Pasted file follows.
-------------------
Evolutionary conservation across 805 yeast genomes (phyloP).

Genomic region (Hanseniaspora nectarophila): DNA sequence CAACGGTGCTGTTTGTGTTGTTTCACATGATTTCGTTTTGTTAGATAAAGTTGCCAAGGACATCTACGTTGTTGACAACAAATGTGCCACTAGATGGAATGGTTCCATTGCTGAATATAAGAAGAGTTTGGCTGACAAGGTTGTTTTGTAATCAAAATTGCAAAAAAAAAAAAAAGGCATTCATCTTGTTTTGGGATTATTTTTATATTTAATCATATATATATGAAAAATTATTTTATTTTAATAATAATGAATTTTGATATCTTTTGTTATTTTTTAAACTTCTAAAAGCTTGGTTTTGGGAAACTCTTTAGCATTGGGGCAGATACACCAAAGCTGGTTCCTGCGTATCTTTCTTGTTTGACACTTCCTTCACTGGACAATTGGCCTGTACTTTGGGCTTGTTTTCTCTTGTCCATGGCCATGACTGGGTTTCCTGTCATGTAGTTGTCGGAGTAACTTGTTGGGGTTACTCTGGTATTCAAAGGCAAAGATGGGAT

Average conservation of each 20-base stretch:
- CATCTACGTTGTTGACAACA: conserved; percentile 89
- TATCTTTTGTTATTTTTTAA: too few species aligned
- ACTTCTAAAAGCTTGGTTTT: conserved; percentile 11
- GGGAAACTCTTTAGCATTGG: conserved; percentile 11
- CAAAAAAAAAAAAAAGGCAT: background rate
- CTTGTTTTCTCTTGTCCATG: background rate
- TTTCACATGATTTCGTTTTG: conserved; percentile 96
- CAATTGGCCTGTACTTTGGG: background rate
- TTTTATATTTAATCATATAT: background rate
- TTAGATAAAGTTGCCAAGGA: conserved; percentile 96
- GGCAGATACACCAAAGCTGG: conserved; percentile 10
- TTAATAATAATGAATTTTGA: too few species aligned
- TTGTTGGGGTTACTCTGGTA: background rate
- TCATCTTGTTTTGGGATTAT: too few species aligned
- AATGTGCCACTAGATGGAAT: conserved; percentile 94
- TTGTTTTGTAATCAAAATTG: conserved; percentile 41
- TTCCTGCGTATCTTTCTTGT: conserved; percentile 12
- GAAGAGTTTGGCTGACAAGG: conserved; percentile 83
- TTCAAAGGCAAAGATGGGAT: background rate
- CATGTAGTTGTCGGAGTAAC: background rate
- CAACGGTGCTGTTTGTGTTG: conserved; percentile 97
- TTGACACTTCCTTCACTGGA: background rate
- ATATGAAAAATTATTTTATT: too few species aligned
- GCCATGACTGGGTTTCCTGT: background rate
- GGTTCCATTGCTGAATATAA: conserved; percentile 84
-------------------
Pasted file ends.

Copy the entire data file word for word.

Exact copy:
Evolutionary conservation across 805 yeast genomes (phyloP).

Genomic region (Hanseniaspora nectarophila): DNA sequence CAACGGTGCTGTTTGTGTTGTTTCACATGATTTCGTTTTGTTAGATAAAGTTGCCAAGGACATCTACGTTGTTGACAACAAATGTGCCACTAGATGGAATGGTTCCATTGCTGAATATAAGAAGAGTTTGGCTGACAAGGTTGTTTTGTAATCAAAATTGCAAAAAAAAAAAAAAGGCATTCATCTTGTTTTGGGATTATTTTTATATTTAATCATATATATATGAAAAATTATTTTATTTTAATAATAATGAATTTTGATATCTTTTGTTATTTTTTAAACTTCTAAAAGCTTGGTTTTGGGAAACTCTTTAGCATTGGGGCAGATACACCAAAGCTGGTTCCTGCGTATCTTTCTTGTTTGACACTTCCTTCACTGGACAATTGGCCTGTACTTTGGGCTTGTTTTCTCTTGTCCATGGCCATGACTGGGTTTCCTGTCATGTAGTTGTCGGAGTAACTTGTTGGGGTTACTCTGGTATTCAAAGGCAAAGATGGGAT

Average conservation of each 20-base stretch:
- CATCTACGTTGTTGACAACA: conserved; percentile 89
- TATCTTTTGTTATTTTTTAA: too few species aligned
- ACTTCTAAAAGCTTGGTTTT: conserved; percentile 11
- GGGAAACTCTTTAGCATTGG: conserved; percentile 11
- CAAAAAAAAAAAAAAGGCAT: background rate
- CTTGTTTTCTCTTGTCCATG: background rate
- TTTCACATGATTTCGTTTTG: conserved; percentile 96
- CAATTGGCCTGTACTTTGGG: background rate
- TTTTATATTTAATCATATAT: background rate
- TTAGATAAAGTTGCCAAGGA: conserved; percentile 96
- GGCAGATACACCAAAGCTGG: conserved; percentile 10
- TTAATAATAATGAATTTTGA: too few species aligned
- TTGTTGGGGTTACTCTGGTA: background rate
- TCATCTTGTTTTGGGATTAT: too few species aligned
- AATGTGCCACTAGATGGAAT: conserved; percentile 94
- TTGTTTTGTAATCAAAATTG: conserved; percentile 41
- TTCCTGCGTATCTTTCTTGT: conserved; percentile 12
- GAAGAGTTTGGCTGACAAGG: conserved; percentile 83
- TTCAAAGGCAAAGATGGGAT: background rate
- CATGTAGTTGTCGGAGTAAC: background rate
- CAACGGTGCTGTTTGTGTTG: conserved; percentile 97
- TTGACACTTCCTTCACTGGA: background rate
- ATATGAAAAATTATTTTATT: too few species aligned
- GCCATGACTGGGTTTCCTGT: background rate
- GGTTCCATTGCTGAATATAA: conserved; percentile 84